The SEC claims that Robertson, Sherman Vaughn Jr. and their Cavalier Union Investments LLC promised investors they would invest in diversified holdings. Instead, they took nearly $6M of investors’ money to cover their own spending and pay earlier investors. Expenditures purportedly included cars, luxury items, spa visits, family vacations, and educational expenses.

The two men are accused of claiming that the unregistered debt securities they were selling were safe and would generate up to 20%. They also purportedly told people that experienced invest advisers were running Cavalier’s investment funds when there were no advisers or funds.

The investment firm, said the SEC was “functionally insolvent” soon after it was set up, yet the defendants allegedly concealed this from prospective investors and depended on the latter’s money to stay in business. The government said that Cavalier only invested in restaurants and all of them failed.

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SEC Files Fraud Charges Against Unregistered Representatives in $5M Fraud
The U.S. Securities and Exchange Commission has obtained an asset freeze against Matthew White, Daniel Merandi, and Rodney Zehner for alleged financial fraud. The three men are not registered to sell investments. They are accused of raising over $5M from investors and spending the money on expensive shopping expeditions.

According to the SEC, Merandi, White, and Zehner fraudulently issued $1B in unsecured corporate bonds using their shell company. They said the funds would go toward developing a resort. Although they never raised enough money to begin the project, they took $5.6M that they did raise from investors and went shopping at Gucci, Prada, Saks Fifth Avenue, Versace, and Louis Vuitton. The men allegedly conducted bogus transactions to raise the bond’s price even though the securities were expired and had no value.

The Commission is accusing Merandi, White, Zehner, and their companies of violating the Securities Act of 1933’s Section 17(a) antifraud provision, the Exchange Act of 1934’s Section 10(b), and Rule10b-5. It wants permanent injunctions, penalties, and disgorgement.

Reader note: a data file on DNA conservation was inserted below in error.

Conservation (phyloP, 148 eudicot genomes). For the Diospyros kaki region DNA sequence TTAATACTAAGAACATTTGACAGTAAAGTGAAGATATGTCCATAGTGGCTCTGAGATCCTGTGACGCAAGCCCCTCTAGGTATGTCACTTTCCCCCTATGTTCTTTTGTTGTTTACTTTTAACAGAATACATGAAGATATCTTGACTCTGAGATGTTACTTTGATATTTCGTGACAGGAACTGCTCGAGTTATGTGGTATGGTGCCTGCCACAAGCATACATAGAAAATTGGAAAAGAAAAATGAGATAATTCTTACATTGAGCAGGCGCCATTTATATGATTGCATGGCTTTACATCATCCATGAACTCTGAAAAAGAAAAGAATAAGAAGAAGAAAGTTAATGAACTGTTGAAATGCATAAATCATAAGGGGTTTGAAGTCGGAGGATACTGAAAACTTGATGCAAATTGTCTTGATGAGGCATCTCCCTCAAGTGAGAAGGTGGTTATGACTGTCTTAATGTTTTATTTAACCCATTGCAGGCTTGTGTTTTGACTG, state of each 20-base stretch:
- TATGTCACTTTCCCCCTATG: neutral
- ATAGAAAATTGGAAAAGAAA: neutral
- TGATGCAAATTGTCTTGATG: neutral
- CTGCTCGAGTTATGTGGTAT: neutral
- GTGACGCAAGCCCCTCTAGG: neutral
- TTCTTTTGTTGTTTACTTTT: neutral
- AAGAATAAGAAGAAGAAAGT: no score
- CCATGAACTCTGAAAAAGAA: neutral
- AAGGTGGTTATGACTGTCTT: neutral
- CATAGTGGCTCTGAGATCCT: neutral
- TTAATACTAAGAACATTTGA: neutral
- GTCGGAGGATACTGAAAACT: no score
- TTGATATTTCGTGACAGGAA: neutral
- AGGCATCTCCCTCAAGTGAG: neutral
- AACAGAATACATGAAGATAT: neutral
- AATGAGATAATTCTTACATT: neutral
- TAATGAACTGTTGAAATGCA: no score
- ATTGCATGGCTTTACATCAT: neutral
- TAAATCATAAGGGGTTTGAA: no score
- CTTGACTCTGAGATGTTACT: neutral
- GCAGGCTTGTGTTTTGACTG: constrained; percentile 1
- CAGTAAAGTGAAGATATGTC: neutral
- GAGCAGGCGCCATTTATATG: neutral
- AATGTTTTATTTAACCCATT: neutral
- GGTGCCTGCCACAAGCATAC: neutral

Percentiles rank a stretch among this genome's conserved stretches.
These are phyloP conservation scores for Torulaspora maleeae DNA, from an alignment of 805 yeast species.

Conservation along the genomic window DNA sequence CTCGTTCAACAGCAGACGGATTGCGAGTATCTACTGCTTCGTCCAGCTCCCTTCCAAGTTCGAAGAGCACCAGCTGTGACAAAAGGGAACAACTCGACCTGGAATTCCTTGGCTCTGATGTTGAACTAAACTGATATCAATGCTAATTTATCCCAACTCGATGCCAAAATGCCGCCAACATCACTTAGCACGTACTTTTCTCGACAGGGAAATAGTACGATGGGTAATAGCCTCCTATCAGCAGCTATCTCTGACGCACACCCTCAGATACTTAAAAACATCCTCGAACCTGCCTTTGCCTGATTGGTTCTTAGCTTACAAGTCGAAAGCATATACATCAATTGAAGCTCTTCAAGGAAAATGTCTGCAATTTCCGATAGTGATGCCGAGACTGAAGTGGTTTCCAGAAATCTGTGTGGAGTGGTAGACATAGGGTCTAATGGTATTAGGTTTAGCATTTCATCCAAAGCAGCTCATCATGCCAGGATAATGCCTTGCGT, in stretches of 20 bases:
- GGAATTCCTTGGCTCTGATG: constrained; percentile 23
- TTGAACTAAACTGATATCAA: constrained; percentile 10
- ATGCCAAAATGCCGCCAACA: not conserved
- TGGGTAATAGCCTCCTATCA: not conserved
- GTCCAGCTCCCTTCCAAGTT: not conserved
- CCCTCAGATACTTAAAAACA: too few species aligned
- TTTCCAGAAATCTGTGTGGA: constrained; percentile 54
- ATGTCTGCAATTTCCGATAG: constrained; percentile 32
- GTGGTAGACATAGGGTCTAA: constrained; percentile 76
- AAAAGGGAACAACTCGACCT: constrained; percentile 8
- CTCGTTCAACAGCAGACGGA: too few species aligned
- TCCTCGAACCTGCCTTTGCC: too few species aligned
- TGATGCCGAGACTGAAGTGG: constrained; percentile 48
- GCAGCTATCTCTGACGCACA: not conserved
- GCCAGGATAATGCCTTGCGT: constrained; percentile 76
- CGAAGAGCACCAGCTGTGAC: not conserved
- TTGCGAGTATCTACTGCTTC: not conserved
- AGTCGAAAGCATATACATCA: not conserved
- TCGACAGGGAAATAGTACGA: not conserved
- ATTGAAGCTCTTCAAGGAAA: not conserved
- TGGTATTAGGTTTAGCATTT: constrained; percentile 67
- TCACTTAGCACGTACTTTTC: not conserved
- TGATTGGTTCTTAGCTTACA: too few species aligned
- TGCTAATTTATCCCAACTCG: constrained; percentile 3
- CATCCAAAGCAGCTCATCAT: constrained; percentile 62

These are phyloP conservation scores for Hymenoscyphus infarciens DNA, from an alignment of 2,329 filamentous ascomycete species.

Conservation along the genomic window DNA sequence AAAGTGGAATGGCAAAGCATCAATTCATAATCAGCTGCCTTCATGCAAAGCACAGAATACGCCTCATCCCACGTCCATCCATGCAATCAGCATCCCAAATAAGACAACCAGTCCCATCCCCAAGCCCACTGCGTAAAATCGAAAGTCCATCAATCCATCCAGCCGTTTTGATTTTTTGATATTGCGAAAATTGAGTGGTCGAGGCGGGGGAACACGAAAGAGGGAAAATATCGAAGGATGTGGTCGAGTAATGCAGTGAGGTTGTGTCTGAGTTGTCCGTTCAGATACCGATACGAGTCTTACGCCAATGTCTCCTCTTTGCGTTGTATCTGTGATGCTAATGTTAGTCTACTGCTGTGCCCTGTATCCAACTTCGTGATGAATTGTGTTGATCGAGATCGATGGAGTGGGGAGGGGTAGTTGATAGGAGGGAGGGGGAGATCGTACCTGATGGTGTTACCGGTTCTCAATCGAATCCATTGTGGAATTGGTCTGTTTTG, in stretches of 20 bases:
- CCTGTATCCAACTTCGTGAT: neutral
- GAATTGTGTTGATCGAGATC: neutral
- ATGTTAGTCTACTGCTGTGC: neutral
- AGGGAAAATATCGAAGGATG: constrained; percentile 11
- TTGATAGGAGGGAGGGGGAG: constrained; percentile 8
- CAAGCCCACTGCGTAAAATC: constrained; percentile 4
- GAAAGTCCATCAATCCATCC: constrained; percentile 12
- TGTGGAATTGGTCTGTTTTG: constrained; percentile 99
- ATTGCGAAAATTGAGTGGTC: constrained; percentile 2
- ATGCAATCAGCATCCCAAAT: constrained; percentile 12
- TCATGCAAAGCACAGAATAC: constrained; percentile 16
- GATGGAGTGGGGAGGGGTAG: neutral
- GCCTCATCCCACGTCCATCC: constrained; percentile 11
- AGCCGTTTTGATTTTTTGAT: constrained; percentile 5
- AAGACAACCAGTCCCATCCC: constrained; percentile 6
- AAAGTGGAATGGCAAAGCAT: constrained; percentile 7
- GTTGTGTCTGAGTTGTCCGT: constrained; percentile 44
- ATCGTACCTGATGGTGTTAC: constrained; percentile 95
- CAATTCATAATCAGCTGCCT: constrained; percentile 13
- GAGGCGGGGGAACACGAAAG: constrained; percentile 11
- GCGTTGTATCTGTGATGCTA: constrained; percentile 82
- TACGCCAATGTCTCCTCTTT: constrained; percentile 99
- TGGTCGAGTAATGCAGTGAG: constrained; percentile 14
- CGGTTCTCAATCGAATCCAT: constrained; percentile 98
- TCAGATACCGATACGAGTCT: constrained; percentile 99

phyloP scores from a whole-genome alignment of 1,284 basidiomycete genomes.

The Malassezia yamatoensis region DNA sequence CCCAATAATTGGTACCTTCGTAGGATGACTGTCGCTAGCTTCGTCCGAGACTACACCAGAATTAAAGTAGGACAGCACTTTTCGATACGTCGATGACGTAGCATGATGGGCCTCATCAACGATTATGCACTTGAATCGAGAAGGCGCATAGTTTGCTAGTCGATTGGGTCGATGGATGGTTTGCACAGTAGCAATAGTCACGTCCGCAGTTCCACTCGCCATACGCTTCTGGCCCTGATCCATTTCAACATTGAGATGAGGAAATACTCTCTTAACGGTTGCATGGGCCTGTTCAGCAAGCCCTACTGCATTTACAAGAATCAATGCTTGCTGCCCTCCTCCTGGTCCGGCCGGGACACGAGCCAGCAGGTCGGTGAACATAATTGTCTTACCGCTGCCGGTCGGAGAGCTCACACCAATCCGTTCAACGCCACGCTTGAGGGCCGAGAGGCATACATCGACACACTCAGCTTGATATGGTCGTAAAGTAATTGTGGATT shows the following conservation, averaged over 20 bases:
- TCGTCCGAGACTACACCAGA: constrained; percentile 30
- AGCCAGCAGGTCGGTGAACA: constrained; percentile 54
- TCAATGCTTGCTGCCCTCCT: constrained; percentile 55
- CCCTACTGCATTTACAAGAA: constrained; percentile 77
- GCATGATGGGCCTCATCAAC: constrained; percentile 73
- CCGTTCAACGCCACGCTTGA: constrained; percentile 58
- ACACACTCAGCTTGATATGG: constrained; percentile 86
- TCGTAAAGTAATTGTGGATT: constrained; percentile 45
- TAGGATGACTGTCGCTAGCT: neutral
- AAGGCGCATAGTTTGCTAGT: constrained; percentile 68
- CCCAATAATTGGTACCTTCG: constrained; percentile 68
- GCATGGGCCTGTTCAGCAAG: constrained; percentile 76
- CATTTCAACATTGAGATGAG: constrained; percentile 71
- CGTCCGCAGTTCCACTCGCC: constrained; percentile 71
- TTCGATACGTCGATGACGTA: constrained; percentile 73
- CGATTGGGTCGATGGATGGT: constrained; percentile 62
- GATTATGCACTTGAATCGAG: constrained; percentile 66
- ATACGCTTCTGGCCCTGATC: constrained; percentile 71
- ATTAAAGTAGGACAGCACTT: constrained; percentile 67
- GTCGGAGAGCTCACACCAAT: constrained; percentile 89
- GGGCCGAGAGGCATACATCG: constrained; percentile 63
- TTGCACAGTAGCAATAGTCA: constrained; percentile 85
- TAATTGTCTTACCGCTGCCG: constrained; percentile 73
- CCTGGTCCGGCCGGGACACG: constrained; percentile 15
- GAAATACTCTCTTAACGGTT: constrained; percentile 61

Broker Pleads Guilty to Fraud Involving $131M Market Manipulation Scam
Registered broker Naveed Khan has pleaded guilty to securities fraud. Khan faces up to 20 years behind bars for his involvement in a $131M pump-and-dump scam that involved the market manipulation of ForceField Energy Inc. (FNRG).

Between 1/09 and 4/15, the defendant and others sought to bilk ForceField investors. The fraudsters are accused of using nominees to sell and buy the LED company’s stock without notifying current investors and potential ones, orchestrating trading to make it seem as if the public was interested in ForceField’s stock, and hiding payments made to brokerage firms and stock promoters. These broker-dealers purportedly marketed and sold the stock under the guise of being independent.

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SEC Wins Asset Freeze Against Two Ex-Brokers in Alleged $5M Fraud
The Securities and Exchange Commission has obtained an asset freeze from a court to stop the alleged ongoing fraud by ex-brokers Douglas Albert Dyer and James Hugh Brennan III. They are accused of raising over $5M from investors and improperly using their money. Both men have disciplinary histories.

According to the Commission, since 2008 Dyer and Brennan had sold purported shares in several companies to over 240 investors but did not register the stock. They allegedly moved this money into their personal accounts or to their wives’ accounts. They also purportedly did not disclose that Brennan was banned from the brokerage industry or that Dyer had been fined and suspended for unrelated unauthorized transactions involving customer accounts.

Also named in the SEC case is Broad Street Ventures, which is Brennan and Dyer’s company. Their wives are relief defendants. The regulator wants ill-gotten gains, interest, penalties, and permanent injunctions.

Ex-Investment Adviser Faces Criminal Charges for Allegedly Stealing Over $5.1M from Clients
Bradley Smegal is charged with securities fraud. The ex-Washington State investment advisor is accused of stealing over $5.1M from at least 14 clients.

Prosecutors say that between 8/07 and 1/13 Smegal persuaded clients to invest with entities that he said “guaranteed” specific return rates and were “conservative.” According to court documents, he failed to disclose he had a stake in the investments, and he moved $825,00K of the funds into his own account.